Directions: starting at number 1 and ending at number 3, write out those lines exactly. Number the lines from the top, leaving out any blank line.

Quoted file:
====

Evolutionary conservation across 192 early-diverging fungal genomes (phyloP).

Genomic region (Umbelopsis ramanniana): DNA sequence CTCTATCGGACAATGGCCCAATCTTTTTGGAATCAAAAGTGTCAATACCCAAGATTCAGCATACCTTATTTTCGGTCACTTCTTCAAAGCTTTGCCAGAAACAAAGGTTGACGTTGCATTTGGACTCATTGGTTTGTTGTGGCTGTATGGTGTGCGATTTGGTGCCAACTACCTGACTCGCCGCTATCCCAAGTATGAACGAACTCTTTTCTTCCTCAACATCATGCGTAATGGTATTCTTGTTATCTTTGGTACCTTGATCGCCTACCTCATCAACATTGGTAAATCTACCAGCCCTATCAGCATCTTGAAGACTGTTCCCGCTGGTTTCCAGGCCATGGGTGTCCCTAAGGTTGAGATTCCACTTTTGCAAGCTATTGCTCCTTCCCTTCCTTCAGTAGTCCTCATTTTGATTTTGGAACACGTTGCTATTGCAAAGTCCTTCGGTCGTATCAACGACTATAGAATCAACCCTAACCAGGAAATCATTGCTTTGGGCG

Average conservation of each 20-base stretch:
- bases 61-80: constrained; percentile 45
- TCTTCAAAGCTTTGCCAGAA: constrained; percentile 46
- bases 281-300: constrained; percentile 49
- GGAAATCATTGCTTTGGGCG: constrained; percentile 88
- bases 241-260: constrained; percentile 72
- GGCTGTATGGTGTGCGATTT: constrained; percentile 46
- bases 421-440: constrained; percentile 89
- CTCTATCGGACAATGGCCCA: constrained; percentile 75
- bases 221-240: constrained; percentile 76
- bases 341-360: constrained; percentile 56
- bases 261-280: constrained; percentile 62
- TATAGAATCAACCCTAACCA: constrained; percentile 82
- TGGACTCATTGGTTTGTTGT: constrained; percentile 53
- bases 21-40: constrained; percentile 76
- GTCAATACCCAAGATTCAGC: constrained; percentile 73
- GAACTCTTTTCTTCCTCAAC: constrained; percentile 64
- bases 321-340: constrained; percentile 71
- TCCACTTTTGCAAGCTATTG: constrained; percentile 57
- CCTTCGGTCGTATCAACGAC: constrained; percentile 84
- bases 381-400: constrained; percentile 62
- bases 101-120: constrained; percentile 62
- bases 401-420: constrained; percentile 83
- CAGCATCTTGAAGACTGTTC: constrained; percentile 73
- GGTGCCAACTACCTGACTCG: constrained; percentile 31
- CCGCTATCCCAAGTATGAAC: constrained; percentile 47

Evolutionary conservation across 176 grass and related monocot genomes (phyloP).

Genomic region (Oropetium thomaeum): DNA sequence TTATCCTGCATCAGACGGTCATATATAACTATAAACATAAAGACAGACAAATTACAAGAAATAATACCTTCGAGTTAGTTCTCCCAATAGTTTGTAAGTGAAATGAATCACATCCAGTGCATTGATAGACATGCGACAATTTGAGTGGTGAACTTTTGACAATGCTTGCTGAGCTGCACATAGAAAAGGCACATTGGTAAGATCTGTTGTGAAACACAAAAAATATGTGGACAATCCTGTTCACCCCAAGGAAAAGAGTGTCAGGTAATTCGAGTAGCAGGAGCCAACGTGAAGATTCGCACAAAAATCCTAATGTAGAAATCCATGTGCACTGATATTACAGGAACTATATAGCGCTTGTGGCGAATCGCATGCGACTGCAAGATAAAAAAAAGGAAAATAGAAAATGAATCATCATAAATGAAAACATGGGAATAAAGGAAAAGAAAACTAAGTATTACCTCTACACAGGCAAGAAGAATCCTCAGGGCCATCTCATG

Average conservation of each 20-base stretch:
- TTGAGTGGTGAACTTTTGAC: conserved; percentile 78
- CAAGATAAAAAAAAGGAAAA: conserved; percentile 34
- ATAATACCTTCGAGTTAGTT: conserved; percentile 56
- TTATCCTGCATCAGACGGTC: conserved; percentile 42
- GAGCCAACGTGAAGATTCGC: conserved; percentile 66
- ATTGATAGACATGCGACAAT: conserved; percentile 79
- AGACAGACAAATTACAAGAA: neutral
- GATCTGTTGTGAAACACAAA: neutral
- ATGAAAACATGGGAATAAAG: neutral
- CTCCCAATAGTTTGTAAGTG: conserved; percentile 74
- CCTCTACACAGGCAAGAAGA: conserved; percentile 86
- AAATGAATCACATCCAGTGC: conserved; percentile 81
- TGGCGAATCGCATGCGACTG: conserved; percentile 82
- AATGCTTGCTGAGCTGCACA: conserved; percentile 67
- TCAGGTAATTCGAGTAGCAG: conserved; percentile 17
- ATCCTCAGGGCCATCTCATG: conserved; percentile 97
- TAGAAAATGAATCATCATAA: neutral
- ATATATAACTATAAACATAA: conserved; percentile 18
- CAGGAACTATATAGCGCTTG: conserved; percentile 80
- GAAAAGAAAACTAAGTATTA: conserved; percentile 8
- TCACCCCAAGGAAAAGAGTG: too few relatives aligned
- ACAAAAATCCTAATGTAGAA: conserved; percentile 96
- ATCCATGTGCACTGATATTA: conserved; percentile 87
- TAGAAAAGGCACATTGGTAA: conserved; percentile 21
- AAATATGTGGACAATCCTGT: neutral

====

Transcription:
Evolutionary conservation across 192 early-diverging fungal genomes (phyloP).

Genomic region (Umbelopsis ramanniana): DNA sequence CTCTATCGGACAATGGCCCAATCTTTTTGGAATCAAAAGTGTCAATACCCAAGATTCAGCATACCTTATTTTCGGTCACTTCTTCAAAGCTTTGCCAGAAACAAAGGTTGACGTTGCATTTGGACTCATTGGTTTGTTGTGGCTGTATGGTGTGCGATTTGGTGCCAACTACCTGACTCGCCGCTATCCCAAGTATGAACGAACTCTTTTCTTCCTCAACATCATGCGTAATGGTATTCTTGTTATCTTTGGTACCTTGATCGCCTACCTCATCAACATTGGTAAATCTACCAGCCCTATCAGCATCTTGAAGACTGTTCCCGCTGGTTTCCAGGCCATGGGTGTCCCTAAGGTTGAGATTCCACTTTTGCAAGCTATTGCTCCTTCCCTTCCTTCAGTAGTCCTCATTTTGATTTTGGAACACGTTGCTATTGCAAAGTCCTTCGGTCGTATCAACGACTATAGAATCAACCCTAACCAGGAAATCATTGCTTTGGGCG

Average conservation of each 20-base stretch: